Elegant PR woman Ellen Price (the marvellous Maggie O’Neill) has provided the police with their most credible breakthroughs in the case so far with her teenage memories of David Walker attending – if not hosting – parties at a house in Brentford in the early 80s where youths from local care homes and borstals were plied with drink and drugs and sexually assaulted. Walker, she says, was a regular there. Price – taken to the house ostensibly for ‘prayer evenings’ – had been among half a dozen kids aged between 12 and 16 and a number of adults. Cassie takes her to pick out the house – number 99, she remembers that because of the lewd joke invented about it. Her pivotal evidence also places Tessa at the house; she recalls seeing a woman she assumed to be Walker’s wife rowing with him outside. She also identifies an old picture of Sara.
In the light of this development it would seem clear that Sunny’s interrogation of Walker’s erstwhile best friend, James Gregory (Richard Hope), needs to be revived; despite his protestations of ignorance, we can’t help feeling that he has a much more interesting story to tell.
From the photographic evidence unearthed, Cassie is coming round to the idea that two or more of the suspects, particularly Marion and Colin, are known to each other from the old days and decides to get them all together at the station.
Rounded up, Colin, Sara and Marion all sit in the police station’s foyer, pointedly not looking at one another as they are called in one by one.
The bombshell dropped by Marion’s former lover Sinead, convicted IRA member, about how she had tried get her paramilitary contacts to bump off Walker, a Tory lackey, looks more unlikely as Walker was discounted as small fry by the hardline Provos. Neither can Cassie and Sunny tie her to the Brentford parties. Between 1980 and 1985 Marion says she lived with her family in Ireland and wouldn’t have been anywhere near Brentford when she was 14.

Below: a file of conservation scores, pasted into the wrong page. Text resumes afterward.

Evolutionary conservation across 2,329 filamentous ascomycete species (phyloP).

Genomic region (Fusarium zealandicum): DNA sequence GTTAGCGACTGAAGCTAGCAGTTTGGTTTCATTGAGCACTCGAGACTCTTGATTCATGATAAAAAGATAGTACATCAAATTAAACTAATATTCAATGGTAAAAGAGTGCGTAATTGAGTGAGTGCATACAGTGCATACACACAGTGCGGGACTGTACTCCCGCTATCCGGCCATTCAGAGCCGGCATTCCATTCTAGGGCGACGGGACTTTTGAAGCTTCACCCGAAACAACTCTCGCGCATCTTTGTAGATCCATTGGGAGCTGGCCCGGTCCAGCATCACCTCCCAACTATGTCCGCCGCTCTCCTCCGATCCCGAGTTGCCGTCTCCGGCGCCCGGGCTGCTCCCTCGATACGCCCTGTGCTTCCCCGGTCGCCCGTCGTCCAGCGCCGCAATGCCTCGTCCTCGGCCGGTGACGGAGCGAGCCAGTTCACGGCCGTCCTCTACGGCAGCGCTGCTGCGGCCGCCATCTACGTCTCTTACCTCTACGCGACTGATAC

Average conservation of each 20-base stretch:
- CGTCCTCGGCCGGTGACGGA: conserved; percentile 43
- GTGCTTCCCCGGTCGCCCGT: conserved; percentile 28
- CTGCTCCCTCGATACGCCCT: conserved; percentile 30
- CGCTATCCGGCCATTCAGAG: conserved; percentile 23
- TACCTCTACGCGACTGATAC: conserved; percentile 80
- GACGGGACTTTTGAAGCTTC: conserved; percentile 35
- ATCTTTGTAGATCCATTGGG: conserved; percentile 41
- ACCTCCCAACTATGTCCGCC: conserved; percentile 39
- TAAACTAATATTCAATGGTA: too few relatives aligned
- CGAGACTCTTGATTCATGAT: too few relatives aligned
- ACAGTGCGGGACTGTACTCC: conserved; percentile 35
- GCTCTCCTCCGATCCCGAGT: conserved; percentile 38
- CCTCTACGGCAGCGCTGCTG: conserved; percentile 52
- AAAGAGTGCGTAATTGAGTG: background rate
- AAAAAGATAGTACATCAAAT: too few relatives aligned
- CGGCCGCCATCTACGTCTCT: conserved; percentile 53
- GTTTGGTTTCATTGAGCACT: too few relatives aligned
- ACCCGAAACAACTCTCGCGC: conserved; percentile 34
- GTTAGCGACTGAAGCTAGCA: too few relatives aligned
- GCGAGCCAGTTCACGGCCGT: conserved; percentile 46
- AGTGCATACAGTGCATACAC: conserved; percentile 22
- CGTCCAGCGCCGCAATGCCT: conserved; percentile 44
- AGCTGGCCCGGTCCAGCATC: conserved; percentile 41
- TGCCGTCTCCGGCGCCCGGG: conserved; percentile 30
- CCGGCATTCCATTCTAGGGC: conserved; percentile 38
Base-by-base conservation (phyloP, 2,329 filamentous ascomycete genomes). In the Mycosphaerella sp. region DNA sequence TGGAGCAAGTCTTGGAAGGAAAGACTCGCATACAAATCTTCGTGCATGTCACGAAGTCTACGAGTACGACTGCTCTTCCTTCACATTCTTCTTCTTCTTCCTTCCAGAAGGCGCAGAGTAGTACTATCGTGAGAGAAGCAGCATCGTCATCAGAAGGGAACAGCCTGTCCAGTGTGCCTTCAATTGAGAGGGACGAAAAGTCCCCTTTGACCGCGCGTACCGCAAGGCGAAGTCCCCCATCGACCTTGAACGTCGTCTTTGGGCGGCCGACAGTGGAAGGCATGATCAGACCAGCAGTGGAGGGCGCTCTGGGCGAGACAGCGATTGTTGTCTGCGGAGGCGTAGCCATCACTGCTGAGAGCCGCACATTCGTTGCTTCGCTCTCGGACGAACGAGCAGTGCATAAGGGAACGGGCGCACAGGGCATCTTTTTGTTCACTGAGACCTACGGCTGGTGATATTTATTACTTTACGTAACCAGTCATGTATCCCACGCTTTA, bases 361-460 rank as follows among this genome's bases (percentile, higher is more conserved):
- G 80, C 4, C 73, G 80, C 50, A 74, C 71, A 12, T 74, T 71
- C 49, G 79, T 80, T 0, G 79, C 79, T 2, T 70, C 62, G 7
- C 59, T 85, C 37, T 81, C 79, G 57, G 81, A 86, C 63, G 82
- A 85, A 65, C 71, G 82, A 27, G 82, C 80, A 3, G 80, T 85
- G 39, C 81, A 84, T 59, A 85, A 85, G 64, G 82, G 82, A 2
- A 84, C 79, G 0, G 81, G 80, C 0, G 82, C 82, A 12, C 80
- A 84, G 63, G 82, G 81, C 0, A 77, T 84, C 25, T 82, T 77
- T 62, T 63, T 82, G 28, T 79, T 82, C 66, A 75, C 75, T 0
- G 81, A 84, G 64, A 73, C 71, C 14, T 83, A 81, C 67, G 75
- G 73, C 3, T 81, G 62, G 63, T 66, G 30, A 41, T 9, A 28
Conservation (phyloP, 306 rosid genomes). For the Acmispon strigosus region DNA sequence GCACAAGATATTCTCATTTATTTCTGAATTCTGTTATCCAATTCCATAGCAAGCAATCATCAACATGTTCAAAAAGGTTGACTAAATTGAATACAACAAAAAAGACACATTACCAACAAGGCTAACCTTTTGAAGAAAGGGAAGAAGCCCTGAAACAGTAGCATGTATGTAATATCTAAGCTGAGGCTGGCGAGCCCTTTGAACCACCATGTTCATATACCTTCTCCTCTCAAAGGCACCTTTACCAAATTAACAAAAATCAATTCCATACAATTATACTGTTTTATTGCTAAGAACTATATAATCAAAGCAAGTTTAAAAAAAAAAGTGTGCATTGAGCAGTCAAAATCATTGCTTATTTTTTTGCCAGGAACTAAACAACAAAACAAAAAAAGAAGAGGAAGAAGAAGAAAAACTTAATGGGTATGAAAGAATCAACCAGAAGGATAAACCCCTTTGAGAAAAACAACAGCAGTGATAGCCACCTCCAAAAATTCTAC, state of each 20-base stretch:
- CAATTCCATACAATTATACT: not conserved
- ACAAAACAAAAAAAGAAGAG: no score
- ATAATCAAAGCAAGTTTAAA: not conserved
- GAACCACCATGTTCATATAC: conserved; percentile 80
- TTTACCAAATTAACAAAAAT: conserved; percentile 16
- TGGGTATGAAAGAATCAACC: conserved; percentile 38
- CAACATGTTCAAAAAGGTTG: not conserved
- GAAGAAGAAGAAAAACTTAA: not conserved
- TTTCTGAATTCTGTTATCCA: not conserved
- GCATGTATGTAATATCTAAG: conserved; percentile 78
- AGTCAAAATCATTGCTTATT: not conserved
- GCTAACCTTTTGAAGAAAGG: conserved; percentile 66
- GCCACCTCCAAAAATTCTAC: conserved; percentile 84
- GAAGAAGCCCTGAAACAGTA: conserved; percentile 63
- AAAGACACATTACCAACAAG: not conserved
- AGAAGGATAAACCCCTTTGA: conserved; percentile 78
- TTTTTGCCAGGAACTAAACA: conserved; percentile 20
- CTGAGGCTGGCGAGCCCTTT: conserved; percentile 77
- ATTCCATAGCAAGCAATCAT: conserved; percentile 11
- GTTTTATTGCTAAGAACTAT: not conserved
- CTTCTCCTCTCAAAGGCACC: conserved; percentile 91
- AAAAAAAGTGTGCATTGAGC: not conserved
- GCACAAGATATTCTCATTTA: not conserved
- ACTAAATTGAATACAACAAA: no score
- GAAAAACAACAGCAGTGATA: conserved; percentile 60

Sunny puts it to Tessa that she must have known how Walker carried on away from home and indeed had followed him to the Brentford house and taken one of the children back to the care home, as Ellen has described her VW Golf to a tee.
The Maudsley Hospital tells police it was unlikely, but not impossible that Colin had absconded from care around the time that Walker disappeared.
Temp Maria Gonzales, who had accused Colin of raping her during his time at the merchant bank (where ‘temporary dancer’ is obviously akin to the ‘fruit and flowers’ rider in the rock world), had also worked for Walker – an allegation not reported to police but dealt with internally by Colin’s bosses. She was only there three days – did Walker set up Colin?
Dogged DS Murray Boulting (Jordan Long) tackles her about the rape allegation. Under questioning, her story about why didn’t she call the police (she didn’t want to go through the trauma of a trial) crumbles. When she learns that Colin was gay and says she was paid £5k by previous employer David Walker to make the allegation – plus another £10 grand from the bank to keep shtum about it – she admits Walker told her that Colin had asked “one question too many”.
Lovely Hassan (Adeel Akthar), meanwhile, is being a total brick, digging through the couple’s memorabilia in the loft to help find evidence of Sara being out of the country at the time of Walker’s disappearance. Sara has, more so than the other suspects, been upfront with her husband and he can now understand why this educated cultured woman initially told him that sex work had been her only choice when young. She’d told him “I’d lost my way” – and proof of this turns up on his doorstep in the form of her long-lost dad, Tariq (Raad Rawl), who had recognised her from his grandson’s smartphone after her sex worker past went viral at her son’s school. But events she outlined to Hassan and the police varied markedly with Tariq’s version. The car crash, which she said had killed both her parents when she was 20, actually happened in 1980 when she was 12, claiming her mother’s life only. From there, the rot had set in as she got beyond parental control, getting in bother with the police and becoming alienated from her father, who threw her out at 13. He later tried to trace her after hearing tales about squats and prostitution.